When Windows NT first hit the shelves, one of its key features was pre-emptive multitasking. Unlike Windows 3.x, in which a programmer is required to explicitly yield control of the processor from time to time, the NT operating system is free to stop and continue any running process, avoiding most lock-ups and freeing the programmer from sharing considerations. To improve the granularity of its multiprocess model, NT added threads, which are used to further subdivide the tasks running within a single process. Many programmers, anxious to leverage the Win32 improvements, began using threads heavily. Threads, however, can significantly complicate development and debugging, and the idea of using multiple threads in a user-facing Windows application became passe, except in special circumstances. But writing code that can be safely used by multiple threads is becoming critical again; this time it's driven by Web requirements.
The resurgence of concern about thread-safety has to do with the revolution in user-facing applications. In Windows-centric development, one could assume that only one user at a time would access the GUI part of an application. Typically, each user had a local copy of the user-interface software. And while threads could affect the responsiveness of an application, they usually didn’t improve throughput. Hence, thread safety wasn’t often a key issue in client-side applications.
As the marching orders arrive from both executives and developers to Webify applications, no one is excited about losing all of the investment in the current Windows user-interface. One popular way to Webify a Windows application is to replace the Windows dialog and display functions with code to generate and retrieve HTML. If you’ve kept your GUI code separate from your business logic, you are in better shape than many companies. If any of your business logic was designed to run on the client’s machine, it may not have been designed for thread safety. Web applications must be thread-safe because the Web server is able to simultaneously start any number of threads through the code.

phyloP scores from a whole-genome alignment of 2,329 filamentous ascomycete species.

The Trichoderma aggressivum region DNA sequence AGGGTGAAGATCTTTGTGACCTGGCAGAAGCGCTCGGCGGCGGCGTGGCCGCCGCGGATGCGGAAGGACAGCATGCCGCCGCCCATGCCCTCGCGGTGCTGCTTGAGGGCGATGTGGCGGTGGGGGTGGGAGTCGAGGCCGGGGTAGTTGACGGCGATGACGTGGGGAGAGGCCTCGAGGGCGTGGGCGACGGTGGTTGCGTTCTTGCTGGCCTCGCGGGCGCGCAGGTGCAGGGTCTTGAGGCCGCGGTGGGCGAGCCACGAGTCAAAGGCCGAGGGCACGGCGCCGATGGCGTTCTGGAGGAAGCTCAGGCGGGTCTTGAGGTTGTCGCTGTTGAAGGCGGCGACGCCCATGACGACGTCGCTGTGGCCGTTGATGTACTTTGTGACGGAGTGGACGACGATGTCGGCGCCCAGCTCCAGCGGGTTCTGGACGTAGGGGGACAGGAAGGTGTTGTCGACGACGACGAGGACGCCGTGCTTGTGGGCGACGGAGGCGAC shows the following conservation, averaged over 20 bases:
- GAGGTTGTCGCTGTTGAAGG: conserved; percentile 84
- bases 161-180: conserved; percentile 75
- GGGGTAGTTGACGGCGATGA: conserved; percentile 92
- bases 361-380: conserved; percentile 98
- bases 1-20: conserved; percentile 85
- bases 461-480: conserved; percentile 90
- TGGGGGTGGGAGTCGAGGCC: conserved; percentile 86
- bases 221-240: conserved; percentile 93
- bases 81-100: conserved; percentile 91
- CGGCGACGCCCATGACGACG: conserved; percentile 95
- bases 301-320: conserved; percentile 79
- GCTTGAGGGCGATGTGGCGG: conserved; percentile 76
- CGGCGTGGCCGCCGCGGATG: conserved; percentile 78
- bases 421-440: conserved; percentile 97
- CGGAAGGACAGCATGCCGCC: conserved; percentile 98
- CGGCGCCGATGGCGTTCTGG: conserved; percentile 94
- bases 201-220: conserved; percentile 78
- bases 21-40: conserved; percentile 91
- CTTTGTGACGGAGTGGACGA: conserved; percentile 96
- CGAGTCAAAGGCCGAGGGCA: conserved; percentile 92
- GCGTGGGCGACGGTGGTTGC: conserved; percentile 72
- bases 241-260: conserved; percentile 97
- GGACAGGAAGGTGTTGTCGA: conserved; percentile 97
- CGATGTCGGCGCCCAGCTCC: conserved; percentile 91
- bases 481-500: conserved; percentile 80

In Windows NT, thread safety usually breaks into two discussions: operating system support for threads and COM support for threads. When you are writing a non-COM dynamic library, you will be responsible for ensuring the thread safety of your application using operating system synchronization mechanisms. In COM, Microsoft provides some help, although for the highest-performing applications you’ll have to resort to operating system synchronization mechanisms, as well.
In non-COM Win32, each process has one main thread and is able to create any number of additional threads. A thread is a new and independent execution path through a section of code. Threads are not explicitly synchronized with one another, nor do they have any default mechanism for communicating. If not explicitly managed, threads started by a process will continue to run until the process ends. Very few robust programs simply start a thread and forget about it -- most devise a control strategy based on synchronized communication with some shared memory location. If unsynchronized threads attempt to access the same memory, you may get a situation in which the memory is partially set by one thread and read by another thread. The threads can now mysteriously interchange part of their information, and a hard to find bug is introduced into the code.
COM’s threading model introduces the idea of apartments. The main idea behind COM apartments is to balance the ease of creating multithreaded objects with the performance penalty of letting Windows do the work. COM allows you to creatively group objects that need to work together into an apartment. As long as objects interact within a single apartment, no marshalling -- wrapping and unwrapping of procedure calls -- is required. Any communication outside of a single apartment requires marshalling. Why not just put everything in the same apartment? You can, except that everything within the same apartment must be thread-safe with respect to everything else in that apartment. The more object types within the apartment, the more work to ensure they are thread-safe.
In the COM threading world, you can either get easy thread-safety with mediocre performance -- single-threaded apartments -- or difficult-to-develop thread-safety with high performance -- multithreaded apartments. Or you can mix the two together. Visual Basic 6.0 provides easy access to the mediocre performance model. In a non-COM Windows NT application, you start immediately in the more difficult column, although NT has very good thread synchronization support. In all cases, avoiding global variables -- including C++ static variables in functions -- and passing your context around as either parameters or member variables will help keep applications threadable.
Regardless of whether you are doing Windows or Web development today, you should want to protect your investment by writing thread-friendly code. --Eric Binary Anderson is a development manager at PeopleSoft’s PeopleTools division (Pleasanton, Calif.) and has his own consulting business, Binary Solutions. Contact him at email@example.com.